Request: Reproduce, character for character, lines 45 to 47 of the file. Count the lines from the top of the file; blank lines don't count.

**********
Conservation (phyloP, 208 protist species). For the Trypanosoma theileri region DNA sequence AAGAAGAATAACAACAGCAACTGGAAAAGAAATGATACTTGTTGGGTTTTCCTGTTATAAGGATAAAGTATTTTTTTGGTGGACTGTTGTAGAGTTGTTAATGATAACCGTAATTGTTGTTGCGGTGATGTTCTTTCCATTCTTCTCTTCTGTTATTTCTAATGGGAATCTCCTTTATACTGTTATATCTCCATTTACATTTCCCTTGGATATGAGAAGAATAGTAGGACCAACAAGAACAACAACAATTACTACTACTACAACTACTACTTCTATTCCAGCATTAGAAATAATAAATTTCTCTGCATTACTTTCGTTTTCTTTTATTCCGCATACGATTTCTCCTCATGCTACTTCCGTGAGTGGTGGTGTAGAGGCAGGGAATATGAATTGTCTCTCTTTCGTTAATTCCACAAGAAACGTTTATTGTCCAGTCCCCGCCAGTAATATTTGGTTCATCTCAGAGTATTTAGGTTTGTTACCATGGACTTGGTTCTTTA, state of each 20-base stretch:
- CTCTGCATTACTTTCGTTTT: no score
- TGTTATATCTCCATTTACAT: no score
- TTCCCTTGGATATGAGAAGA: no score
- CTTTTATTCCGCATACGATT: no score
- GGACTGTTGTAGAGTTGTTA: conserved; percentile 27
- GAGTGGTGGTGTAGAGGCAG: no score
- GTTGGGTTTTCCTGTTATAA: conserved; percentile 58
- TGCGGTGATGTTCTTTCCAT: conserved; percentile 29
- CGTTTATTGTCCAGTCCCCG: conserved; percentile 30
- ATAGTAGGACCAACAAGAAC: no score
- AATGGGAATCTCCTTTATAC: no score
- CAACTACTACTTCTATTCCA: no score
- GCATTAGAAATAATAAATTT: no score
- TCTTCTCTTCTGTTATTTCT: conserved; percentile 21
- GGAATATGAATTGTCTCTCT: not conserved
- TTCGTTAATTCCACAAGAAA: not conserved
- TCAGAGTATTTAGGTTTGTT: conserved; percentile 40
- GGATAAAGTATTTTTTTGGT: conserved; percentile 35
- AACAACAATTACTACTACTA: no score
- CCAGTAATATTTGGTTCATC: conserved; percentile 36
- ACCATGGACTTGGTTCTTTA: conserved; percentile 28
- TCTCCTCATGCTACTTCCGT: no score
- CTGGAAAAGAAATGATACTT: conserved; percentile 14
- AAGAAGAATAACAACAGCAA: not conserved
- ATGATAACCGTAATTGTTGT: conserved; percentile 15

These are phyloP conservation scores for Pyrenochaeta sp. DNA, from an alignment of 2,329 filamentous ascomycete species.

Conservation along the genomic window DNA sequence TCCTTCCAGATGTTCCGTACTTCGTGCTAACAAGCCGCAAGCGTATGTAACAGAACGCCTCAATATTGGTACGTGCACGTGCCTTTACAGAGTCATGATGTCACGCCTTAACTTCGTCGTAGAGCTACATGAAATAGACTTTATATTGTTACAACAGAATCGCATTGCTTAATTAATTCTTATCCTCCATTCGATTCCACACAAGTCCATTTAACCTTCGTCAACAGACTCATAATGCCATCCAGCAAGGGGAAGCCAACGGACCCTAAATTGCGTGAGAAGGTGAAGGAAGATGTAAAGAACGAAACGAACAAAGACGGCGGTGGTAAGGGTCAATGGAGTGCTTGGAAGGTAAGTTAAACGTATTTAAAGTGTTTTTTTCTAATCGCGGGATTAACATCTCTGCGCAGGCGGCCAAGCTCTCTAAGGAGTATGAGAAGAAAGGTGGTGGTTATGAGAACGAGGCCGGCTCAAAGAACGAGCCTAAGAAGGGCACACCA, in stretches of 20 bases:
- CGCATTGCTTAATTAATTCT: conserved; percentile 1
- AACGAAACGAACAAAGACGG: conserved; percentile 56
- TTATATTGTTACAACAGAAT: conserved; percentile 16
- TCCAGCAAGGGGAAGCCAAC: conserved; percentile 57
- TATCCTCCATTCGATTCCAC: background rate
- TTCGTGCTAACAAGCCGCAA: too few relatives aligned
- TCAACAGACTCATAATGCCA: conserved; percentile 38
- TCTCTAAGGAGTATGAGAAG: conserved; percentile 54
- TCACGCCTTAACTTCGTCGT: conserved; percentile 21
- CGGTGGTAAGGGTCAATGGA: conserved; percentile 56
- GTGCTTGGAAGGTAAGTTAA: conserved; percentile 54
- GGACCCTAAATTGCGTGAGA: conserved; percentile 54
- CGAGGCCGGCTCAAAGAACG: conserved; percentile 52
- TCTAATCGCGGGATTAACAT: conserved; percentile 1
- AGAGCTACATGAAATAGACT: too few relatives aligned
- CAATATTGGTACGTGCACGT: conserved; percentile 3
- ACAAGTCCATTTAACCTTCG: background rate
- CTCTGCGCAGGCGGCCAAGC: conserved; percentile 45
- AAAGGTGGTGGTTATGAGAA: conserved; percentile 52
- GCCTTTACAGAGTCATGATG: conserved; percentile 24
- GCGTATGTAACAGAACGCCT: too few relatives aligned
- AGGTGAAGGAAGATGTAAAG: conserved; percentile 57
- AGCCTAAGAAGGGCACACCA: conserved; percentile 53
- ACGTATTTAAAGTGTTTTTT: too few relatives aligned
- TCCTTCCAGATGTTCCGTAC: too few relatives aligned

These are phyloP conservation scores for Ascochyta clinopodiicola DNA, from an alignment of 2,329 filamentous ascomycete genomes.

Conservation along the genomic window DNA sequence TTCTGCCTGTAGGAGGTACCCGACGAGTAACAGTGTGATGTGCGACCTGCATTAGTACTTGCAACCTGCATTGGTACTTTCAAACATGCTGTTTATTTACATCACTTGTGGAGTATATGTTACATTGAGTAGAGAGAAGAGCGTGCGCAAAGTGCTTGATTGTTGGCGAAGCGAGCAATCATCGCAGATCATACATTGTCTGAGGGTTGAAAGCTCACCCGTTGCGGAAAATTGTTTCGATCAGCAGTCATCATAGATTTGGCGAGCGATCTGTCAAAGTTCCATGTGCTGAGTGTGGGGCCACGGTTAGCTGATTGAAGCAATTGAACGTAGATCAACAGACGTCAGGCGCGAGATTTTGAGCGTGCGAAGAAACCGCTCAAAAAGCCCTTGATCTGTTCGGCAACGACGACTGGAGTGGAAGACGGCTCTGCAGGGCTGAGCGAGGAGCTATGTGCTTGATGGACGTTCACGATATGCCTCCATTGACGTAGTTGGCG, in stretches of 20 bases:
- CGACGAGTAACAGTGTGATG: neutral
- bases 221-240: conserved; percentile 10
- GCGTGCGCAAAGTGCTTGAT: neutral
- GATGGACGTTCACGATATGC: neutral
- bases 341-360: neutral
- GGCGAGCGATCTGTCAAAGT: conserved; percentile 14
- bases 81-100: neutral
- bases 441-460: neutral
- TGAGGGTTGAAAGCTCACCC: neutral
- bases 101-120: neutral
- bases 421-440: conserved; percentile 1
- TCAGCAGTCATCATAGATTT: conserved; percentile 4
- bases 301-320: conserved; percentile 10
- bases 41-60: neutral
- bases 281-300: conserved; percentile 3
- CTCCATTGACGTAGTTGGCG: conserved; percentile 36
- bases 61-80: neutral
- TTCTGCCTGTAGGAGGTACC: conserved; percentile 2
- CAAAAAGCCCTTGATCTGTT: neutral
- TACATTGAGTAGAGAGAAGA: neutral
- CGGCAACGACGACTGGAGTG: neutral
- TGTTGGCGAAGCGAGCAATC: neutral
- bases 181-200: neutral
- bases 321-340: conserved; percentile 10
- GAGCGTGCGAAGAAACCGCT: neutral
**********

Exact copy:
- ACAAGTCCATTTAACCTTCG: background rate
- CTCTGCGCAGGCGGCCAAGC: conserved; percentile 45
- AAAGGTGGTGGTTATGAGAA: conserved; percentile 52